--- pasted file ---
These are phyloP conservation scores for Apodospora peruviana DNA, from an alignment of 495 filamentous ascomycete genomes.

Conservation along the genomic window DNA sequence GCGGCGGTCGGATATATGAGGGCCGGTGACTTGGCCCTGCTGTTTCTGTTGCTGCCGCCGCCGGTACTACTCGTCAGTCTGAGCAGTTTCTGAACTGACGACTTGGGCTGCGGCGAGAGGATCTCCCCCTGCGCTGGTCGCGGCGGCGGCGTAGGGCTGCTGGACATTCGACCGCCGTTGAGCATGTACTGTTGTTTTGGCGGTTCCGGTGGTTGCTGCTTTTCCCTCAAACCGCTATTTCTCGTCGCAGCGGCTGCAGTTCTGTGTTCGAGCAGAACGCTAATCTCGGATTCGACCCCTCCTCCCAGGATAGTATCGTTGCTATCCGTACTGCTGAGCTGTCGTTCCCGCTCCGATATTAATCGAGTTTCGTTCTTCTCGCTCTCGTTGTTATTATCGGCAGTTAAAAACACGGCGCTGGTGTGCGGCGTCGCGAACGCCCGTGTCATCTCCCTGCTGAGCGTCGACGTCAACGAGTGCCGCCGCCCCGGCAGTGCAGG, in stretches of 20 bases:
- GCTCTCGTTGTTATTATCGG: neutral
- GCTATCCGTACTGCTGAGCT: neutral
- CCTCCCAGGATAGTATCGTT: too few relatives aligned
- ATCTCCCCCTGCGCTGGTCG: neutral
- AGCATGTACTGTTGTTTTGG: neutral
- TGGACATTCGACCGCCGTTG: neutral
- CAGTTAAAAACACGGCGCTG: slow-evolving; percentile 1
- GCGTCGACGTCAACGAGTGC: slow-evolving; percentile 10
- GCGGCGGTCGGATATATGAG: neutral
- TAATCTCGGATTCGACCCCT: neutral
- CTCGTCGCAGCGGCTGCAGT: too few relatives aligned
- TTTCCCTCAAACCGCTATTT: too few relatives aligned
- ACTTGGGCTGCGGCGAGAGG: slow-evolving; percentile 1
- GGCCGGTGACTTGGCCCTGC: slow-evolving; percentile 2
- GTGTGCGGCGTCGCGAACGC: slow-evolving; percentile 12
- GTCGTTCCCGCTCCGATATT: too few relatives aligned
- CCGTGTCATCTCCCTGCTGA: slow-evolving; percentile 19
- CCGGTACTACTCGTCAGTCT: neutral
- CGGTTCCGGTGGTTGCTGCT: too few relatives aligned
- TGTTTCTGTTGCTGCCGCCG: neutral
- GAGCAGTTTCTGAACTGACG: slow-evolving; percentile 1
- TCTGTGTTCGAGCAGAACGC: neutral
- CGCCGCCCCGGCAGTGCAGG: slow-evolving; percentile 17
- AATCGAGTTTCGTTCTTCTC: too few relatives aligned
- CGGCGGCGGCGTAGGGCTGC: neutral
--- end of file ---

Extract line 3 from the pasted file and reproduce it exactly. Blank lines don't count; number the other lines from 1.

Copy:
- GCTCTCGTTGTTATTATCGG: neutral